Bill Bucko

Editing the first page of a novel

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I've found that the opening page of a novel usually gives me more problems than any other 20 pages combined. That's been the case with my first two novels.

I'm not talking about writing the first page (that would be a different problem). I'm talking about editing it, afterwards, to make it as effective as possible.

I think there's a reason for this:

Unlike any other page of your novel, the opening page has no prior context. Even more than elsewhere, every word counts, every shade or nuance of meaning, every detail of sentence structure, every rhythm. And you're building from scratch. If there's to be a picture in the reader's mind--if there is to be any verisimilitude--here is where you have to paint that picture, and establish that verisimilitude.

After a great deal of conscious effort (as well as giving my subconscious lots of time to work on it), I've finally got most of the opening page of my novel The Outcasts to a point where I'm satisfied. But I have lingering doubts about the first 3 paragraphs, as though something is still a little "off"

I've worked on this book so many years (off and on), that sometimes I'm too "close" to it to see problems.

Does anyone have any suggestions on those opening paragraphs?

Prologue — March 1400

He was made to wear chains in his illness and delirium, though the weight of the castle pressed against his eyelids with the five years he had been here, the years that were meant to crush him, and his hands reached nothing in the darkness but the bed of straw and a few rough stones of the wall.

He struggled to his knees.

Spasms racked his body, as visions swarmed through his tortured mind. He squeezed his eyes shut and fought with what was left of his strength. Finally he gave a shudder and lay still at last, exhausted. The links of iron held him in an embrace more intimate than a lover’s, cold metal against burning flesh, as fire raged through his limbs.

He shook his head.

Is it the fever? Is that why she haunts me?

He reached out, as a shape loomed closer ... he did it against his will, knowing she couldn’t be real.

“Whore!” he cried into the darkness, as his fingers closed on empty air. “You’ve betrayed me! ... Haven’t you?”

She turned away in silence, like the wraith she was ... but not before he saw what was in her eyes.

“I need you,” he whispered. “I wouldn’t admit it, but ... I need you ...”

He fell back, in despair.

Sometimes the fire died down and ice began to swell like a wintry flood through his veins. Then the fever retreated, to lurk smoldering in the dark space behind his eyes, where the visions came from. He writhed on the bed ... not seeing her any more ... till cold sweat beaded his forehead and matted the hair around his bald crown.

“God, I pray to Thee—”

His beard was a tangle of gray, and pain had etched rivulets around the narrow eyes and petulant mouth.

“Is there no one to hear me?”

He raised his hands, to show heaven the manacles on his wrists. But the burning in his lungs was like a load of rocks on his chest.

He stared into the night. He had found no help for all the pain of his life, and few answers.

Answers?

He shook his head.

There was nothing left, in the darkness that stretched on all sides—only that innermost kernel of strength that was life itself—taunting him, reminding him of his own stubborn defiance that had brought him here. He buried his fists in his eyes ... till somewhere between waking and sleep the dream came to trouble him again, against his will. At least it seemed like a dream ... the images blurred, the voices distant, as though they had nothing to do with him and came throbbing and unreal from the fever that burned inside his skull …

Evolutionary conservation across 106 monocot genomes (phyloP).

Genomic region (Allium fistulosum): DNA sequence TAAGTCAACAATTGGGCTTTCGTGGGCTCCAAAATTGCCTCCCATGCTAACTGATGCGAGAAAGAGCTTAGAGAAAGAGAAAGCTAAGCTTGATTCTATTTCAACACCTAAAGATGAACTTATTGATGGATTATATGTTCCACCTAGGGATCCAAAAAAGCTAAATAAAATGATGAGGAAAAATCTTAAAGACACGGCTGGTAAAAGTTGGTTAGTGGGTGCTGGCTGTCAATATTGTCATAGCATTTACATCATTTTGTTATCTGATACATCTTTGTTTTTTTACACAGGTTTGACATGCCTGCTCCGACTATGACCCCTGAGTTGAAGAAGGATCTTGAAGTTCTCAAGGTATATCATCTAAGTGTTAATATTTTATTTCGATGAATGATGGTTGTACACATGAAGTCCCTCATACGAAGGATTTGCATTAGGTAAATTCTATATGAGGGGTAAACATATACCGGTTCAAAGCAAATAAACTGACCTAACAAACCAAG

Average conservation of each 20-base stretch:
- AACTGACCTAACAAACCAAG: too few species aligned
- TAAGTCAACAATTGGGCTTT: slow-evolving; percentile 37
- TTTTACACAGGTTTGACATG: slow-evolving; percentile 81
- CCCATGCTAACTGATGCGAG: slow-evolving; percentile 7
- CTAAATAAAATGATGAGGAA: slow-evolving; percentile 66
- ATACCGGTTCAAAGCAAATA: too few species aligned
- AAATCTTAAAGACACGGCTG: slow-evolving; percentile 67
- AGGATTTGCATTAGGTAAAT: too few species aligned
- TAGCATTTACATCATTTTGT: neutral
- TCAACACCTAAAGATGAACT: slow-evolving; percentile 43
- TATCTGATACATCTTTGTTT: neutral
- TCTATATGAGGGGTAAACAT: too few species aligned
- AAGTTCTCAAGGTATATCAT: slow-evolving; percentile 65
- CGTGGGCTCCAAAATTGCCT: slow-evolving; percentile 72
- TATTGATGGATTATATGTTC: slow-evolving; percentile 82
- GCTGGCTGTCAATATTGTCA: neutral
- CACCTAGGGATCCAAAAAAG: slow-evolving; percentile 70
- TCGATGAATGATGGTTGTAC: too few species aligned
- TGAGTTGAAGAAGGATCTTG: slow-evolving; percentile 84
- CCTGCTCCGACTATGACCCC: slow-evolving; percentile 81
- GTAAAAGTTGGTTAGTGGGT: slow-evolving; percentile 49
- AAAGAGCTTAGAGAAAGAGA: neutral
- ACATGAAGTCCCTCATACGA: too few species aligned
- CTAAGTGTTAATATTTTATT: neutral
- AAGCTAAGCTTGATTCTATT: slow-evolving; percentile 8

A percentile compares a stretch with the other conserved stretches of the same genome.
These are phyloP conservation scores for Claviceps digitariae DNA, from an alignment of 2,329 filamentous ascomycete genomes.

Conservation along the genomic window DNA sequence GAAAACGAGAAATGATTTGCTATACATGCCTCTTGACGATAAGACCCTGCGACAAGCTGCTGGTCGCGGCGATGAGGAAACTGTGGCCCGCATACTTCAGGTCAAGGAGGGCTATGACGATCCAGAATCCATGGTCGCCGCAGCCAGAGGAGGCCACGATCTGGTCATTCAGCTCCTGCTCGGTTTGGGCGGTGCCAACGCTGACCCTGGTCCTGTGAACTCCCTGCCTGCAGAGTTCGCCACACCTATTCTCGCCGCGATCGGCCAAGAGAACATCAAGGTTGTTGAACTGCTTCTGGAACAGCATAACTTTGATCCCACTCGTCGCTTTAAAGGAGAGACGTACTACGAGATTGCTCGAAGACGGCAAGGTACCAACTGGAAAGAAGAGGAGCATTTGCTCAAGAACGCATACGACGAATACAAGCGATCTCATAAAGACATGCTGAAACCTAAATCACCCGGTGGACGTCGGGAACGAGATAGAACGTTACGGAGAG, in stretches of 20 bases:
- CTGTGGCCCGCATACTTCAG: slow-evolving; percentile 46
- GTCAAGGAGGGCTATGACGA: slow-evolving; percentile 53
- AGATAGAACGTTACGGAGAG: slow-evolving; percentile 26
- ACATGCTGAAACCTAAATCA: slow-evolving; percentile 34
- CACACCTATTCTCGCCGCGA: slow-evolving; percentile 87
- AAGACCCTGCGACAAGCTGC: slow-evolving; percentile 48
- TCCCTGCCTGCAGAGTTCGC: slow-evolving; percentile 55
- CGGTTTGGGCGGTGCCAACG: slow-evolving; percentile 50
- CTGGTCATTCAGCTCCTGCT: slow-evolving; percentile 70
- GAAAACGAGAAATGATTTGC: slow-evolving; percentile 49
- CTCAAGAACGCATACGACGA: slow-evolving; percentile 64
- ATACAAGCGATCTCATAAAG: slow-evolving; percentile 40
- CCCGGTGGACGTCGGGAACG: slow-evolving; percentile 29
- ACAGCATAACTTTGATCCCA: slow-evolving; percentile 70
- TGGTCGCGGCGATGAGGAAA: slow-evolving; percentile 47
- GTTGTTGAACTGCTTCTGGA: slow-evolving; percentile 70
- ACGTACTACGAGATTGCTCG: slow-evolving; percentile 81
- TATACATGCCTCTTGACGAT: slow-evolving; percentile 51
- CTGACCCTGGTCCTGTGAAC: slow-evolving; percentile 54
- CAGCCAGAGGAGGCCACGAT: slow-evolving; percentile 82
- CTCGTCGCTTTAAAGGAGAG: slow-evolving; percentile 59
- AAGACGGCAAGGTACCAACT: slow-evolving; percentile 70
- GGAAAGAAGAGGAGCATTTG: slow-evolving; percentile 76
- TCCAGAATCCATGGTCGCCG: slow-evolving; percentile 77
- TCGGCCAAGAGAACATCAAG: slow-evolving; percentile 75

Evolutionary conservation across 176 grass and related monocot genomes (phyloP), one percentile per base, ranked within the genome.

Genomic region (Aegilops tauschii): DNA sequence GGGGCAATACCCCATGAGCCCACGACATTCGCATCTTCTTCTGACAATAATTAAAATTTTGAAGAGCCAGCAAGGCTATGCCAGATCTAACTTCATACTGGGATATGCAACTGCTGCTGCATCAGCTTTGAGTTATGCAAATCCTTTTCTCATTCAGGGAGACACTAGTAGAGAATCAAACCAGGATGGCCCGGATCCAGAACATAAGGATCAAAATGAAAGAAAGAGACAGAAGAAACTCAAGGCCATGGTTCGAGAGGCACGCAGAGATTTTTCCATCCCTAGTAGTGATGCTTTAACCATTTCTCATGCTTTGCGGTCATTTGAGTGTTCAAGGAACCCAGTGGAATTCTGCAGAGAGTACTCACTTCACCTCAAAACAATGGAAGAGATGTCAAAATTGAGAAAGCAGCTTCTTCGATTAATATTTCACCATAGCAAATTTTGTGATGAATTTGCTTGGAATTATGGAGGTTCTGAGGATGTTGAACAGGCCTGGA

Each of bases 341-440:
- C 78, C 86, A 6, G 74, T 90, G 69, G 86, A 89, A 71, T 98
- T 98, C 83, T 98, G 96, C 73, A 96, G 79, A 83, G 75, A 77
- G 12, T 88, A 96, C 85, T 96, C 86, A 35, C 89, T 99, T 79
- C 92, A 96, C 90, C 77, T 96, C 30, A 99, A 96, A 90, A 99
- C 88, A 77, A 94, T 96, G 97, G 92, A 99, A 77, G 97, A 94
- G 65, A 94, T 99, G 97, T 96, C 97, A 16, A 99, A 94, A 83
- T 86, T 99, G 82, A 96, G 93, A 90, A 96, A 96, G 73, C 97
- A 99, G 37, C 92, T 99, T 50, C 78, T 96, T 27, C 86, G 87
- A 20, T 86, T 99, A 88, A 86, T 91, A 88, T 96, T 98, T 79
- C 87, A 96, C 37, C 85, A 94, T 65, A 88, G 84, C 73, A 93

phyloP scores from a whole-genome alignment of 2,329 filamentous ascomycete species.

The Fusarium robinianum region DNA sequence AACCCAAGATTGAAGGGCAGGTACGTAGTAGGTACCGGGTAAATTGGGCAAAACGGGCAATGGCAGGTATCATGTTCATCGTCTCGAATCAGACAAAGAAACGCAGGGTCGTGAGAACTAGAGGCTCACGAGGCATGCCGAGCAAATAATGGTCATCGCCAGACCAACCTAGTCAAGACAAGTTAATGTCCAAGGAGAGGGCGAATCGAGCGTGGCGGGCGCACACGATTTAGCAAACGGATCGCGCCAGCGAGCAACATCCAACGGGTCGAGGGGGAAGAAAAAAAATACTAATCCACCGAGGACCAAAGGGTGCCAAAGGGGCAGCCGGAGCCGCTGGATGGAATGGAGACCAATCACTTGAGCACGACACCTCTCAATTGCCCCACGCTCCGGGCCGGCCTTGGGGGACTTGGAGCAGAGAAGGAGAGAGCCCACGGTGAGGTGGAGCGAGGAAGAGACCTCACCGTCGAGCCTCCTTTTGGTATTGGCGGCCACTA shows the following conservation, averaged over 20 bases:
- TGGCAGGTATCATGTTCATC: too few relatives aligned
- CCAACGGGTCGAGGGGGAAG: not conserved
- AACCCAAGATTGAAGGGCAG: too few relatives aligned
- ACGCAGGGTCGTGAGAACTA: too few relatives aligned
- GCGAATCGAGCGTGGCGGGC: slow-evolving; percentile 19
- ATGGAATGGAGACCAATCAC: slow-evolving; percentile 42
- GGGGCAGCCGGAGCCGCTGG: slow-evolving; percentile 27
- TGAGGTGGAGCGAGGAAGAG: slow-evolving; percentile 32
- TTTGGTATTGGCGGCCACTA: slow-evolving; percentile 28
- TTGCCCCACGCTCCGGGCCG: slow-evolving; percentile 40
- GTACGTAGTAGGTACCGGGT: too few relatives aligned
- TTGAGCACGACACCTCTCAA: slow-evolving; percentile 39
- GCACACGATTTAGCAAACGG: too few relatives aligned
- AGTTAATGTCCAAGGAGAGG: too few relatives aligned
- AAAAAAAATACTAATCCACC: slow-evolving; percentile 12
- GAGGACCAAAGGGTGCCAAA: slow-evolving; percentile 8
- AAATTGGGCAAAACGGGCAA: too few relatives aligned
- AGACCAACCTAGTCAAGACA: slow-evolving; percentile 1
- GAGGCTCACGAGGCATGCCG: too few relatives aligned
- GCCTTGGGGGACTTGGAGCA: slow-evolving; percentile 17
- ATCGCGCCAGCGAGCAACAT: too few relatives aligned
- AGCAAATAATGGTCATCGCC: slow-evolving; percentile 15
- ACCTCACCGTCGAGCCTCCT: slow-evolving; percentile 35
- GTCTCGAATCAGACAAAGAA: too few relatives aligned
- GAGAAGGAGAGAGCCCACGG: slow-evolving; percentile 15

Copyright © 2005 by Bill Bucko

Thanks!

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In terms of prior context. If I were to buy this book and start reading those paragraphs, I'd look to the inside covers to see if I hadn't accidently bought the 2nd or 3rd book in a series. That being my own impression at least, I'd say you'd have me drawn into the story.

Only one worry. And this is said without knowing anything more than what you have given here. The pace is really quick. How does this relate to the pace further on? To go from this, which is a page turning pace, to lumbering, staggering paragraphs in a wink or even a page would be very cumbersome to have to ingest.

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Some very interesting writing Bill. The scene you set definitely makes one wonder where you are going to go with the rest of the book. So this first page definitely serves its purpose as a 'hook' to draw the reader deeper into the writing.

Making suggestions about this page is a bit difficult, since one needs to know the full context of the story and its theme in order to truly evaluate its effectiveness. Obviously (unless this is some sort of a sequel) your intent is to keep the identity of the individual a mystery - at least for the moment. Thus we do not know if this is the main protagonist (or antagonist for that matter), or an important main character who will come into play later, or simply a character who sets the stage for the plot (since this is identified as a prologue, as opposed to the first chapter of the actual story) but whom we never actually meet again - etc etc. Furthermore, without context, it is difficult to say whether the mysterious and foreboding tone you are setting with this page is in accord with the rest of the book or is set as a specific contrast. Nor do we know how long you intend the mystery of the man's identity to continue (let alone why it is supposed to be a mystery). We do not know if you are creating a mystery (of identity and situation) just to the end of the prologue - or if it is a mystery which might not be solved for many chapters yet - or may even be held unresolved until the very climax.